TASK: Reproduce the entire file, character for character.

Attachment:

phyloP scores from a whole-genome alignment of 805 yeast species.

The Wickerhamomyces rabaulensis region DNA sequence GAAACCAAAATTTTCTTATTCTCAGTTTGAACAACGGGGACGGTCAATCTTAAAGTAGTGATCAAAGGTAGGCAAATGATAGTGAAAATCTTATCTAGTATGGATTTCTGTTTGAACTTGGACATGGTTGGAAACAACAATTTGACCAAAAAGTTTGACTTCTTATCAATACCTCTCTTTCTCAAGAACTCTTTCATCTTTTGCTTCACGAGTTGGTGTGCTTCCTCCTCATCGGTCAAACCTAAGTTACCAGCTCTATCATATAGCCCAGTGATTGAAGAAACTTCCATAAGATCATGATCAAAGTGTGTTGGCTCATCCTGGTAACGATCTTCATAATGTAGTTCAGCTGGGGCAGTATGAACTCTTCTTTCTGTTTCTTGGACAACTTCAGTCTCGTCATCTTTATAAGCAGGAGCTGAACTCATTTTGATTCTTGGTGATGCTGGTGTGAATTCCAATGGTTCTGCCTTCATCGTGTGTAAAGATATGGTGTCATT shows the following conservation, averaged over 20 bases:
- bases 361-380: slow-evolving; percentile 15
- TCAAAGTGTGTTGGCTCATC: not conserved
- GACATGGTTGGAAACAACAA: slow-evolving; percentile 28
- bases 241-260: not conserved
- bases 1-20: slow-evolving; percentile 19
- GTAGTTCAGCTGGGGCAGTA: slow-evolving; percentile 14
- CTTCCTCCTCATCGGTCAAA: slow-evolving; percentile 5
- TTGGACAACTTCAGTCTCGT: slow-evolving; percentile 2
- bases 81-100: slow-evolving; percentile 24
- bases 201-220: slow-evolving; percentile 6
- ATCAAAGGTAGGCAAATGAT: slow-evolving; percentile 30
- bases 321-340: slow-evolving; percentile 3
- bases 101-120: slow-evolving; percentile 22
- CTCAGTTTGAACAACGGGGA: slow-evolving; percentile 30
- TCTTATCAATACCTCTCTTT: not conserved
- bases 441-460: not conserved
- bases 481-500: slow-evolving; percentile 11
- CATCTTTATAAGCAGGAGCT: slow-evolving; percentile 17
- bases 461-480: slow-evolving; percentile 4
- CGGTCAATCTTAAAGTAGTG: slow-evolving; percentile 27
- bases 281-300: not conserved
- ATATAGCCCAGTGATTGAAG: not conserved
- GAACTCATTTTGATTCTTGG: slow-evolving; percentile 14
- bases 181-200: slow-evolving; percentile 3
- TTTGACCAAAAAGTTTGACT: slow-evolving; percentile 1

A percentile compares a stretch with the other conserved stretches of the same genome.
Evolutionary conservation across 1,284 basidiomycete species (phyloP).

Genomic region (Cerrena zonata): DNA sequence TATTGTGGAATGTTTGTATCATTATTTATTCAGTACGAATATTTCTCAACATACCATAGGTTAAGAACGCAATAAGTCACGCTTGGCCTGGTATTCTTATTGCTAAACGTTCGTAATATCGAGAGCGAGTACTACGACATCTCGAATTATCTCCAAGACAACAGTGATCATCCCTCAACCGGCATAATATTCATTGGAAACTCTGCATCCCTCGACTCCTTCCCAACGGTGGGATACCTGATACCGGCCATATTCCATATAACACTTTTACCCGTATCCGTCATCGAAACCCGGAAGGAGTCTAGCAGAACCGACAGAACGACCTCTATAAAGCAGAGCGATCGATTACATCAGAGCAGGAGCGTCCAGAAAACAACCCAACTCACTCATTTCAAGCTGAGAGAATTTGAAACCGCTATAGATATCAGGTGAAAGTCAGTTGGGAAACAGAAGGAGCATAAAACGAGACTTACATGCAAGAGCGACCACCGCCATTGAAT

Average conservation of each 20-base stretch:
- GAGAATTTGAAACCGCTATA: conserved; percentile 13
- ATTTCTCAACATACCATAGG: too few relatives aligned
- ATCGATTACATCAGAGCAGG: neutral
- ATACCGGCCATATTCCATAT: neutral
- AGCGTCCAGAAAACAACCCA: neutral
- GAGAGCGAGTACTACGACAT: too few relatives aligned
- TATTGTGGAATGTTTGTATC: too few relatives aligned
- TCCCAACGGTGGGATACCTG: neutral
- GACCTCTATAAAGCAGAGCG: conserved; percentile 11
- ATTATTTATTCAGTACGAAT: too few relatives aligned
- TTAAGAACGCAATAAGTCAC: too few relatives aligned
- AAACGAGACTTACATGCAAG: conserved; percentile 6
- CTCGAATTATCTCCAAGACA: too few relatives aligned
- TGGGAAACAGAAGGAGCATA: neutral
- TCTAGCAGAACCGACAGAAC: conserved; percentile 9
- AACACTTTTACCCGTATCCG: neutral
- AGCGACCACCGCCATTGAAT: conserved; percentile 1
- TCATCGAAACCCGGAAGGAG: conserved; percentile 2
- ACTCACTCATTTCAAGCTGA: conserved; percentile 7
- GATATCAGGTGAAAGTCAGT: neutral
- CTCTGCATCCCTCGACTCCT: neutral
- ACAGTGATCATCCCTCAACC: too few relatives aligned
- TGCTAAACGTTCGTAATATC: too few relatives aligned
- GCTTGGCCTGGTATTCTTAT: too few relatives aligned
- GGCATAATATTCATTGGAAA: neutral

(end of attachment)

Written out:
phyloP scores from a whole-genome alignment of 805 yeast species.

The Wickerhamomyces rabaulensis region DNA sequence GAAACCAAAATTTTCTTATTCTCAGTTTGAACAACGGGGACGGTCAATCTTAAAGTAGTGATCAAAGGTAGGCAAATGATAGTGAAAATCTTATCTAGTATGGATTTCTGTTTGAACTTGGACATGGTTGGAAACAACAATTTGACCAAAAAGTTTGACTTCTTATCAATACCTCTCTTTCTCAAGAACTCTTTCATCTTTTGCTTCACGAGTTGGTGTGCTTCCTCCTCATCGGTCAAACCTAAGTTACCAGCTCTATCATATAGCCCAGTGATTGAAGAAACTTCCATAAGATCATGATCAAAGTGTGTTGGCTCATCCTGGTAACGATCTTCATAATGTAGTTCAGCTGGGGCAGTATGAACTCTTCTTTCTGTTTCTTGGACAACTTCAGTCTCGTCATCTTTATAAGCAGGAGCTGAACTCATTTTGATTCTTGGTGATGCTGGTGTGAATTCCAATGGTTCTGCCTTCATCGTGTGTAAAGATATGGTGTCATT shows the following conservation, averaged over 20 bases:
- bases 361-380: slow-evolving; percentile 15
- TCAAAGTGTGTTGGCTCATC: not conserved
- GACATGGTTGGAAACAACAA: slow-evolving; percentile 28
- bases 241-260: not conserved
- bases 1-20: slow-evolving; percentile 19
- GTAGTTCAGCTGGGGCAGTA: slow-evolving; percentile 14
- CTTCCTCCTCATCGGTCAAA: slow-evolving; percentile 5
- TTGGACAACTTCAGTCTCGT: slow-evolving; percentile 2
- bases 81-100: slow-evolving; percentile 24
- bases 201-220: slow-evolving; percentile 6
- ATCAAAGGTAGGCAAATGAT: slow-evolving; percentile 30
- bases 321-340: slow-evolving; percentile 3
- bases 101-120: slow-evolving; percentile 22
- CTCAGTTTGAACAACGGGGA: slow-evolving; percentile 30
- TCTTATCAATACCTCTCTTT: not conserved
- bases 441-460: not conserved
- bases 481-500: slow-evolving; percentile 11
- CATCTTTATAAGCAGGAGCT: slow-evolving; percentile 17
- bases 461-480: slow-evolving; percentile 4
- CGGTCAATCTTAAAGTAGTG: slow-evolving; percentile 27
- bases 281-300: not conserved
- ATATAGCCCAGTGATTGAAG: not conserved
- GAACTCATTTTGATTCTTGG: slow-evolving; percentile 14
- bases 181-200: slow-evolving; percentile 3
- TTTGACCAAAAAGTTTGACT: slow-evolving; percentile 1

A percentile compares a stretch with the other conserved stretches of the same genome.
Evolutionary conservation across 1,284 basidiomycete species (phyloP).

Genomic region (Cerrena zonata): DNA sequence TATTGTGGAATGTTTGTATCATTATTTATTCAGTACGAATATTTCTCAACATACCATAGGTTAAGAACGCAATAAGTCACGCTTGGCCTGGTATTCTTATTGCTAAACGTTCGTAATATCGAGAGCGAGTACTACGACATCTCGAATTATCTCCAAGACAACAGTGATCATCCCTCAACCGGCATAATATTCATTGGAAACTCTGCATCCCTCGACTCCTTCCCAACGGTGGGATACCTGATACCGGCCATATTCCATATAACACTTTTACCCGTATCCGTCATCGAAACCCGGAAGGAGTCTAGCAGAACCGACAGAACGACCTCTATAAAGCAGAGCGATCGATTACATCAGAGCAGGAGCGTCCAGAAAACAACCCAACTCACTCATTTCAAGCTGAGAGAATTTGAAACCGCTATAGATATCAGGTGAAAGTCAGTTGGGAAACAGAAGGAGCATAAAACGAGACTTACATGCAAGAGCGACCACCGCCATTGAAT

Average conservation of each 20-base stretch:
- GAGAATTTGAAACCGCTATA: conserved; percentile 13
- ATTTCTCAACATACCATAGG: too few relatives aligned
- ATCGATTACATCAGAGCAGG: neutral
- ATACCGGCCATATTCCATAT: neutral
- AGCGTCCAGAAAACAACCCA: neutral
- GAGAGCGAGTACTACGACAT: too few relatives aligned
- TATTGTGGAATGTTTGTATC: too few relatives aligned
- TCCCAACGGTGGGATACCTG: neutral
- GACCTCTATAAAGCAGAGCG: conserved; percentile 11
- ATTATTTATTCAGTACGAAT: too few relatives aligned
- TTAAGAACGCAATAAGTCAC: too few relatives aligned
- AAACGAGACTTACATGCAAG: conserved; percentile 6
- CTCGAATTATCTCCAAGACA: too few relatives aligned
- TGGGAAACAGAAGGAGCATA: neutral
- TCTAGCAGAACCGACAGAAC: conserved; percentile 9
- AACACTTTTACCCGTATCCG: neutral
- AGCGACCACCGCCATTGAAT: conserved; percentile 1
- TCATCGAAACCCGGAAGGAG: conserved; percentile 2
- ACTCACTCATTTCAAGCTGA: conserved; percentile 7
- GATATCAGGTGAAAGTCAGT: neutral
- CTCTGCATCCCTCGACTCCT: neutral
- ACAGTGATCATCCCTCAACC: too few relatives aligned
- TGCTAAACGTTCGTAATATC: too few relatives aligned
- GCTTGGCCTGGTATTCTTAT: too few relatives aligned
- GGCATAATATTCATTGGAAA: neutral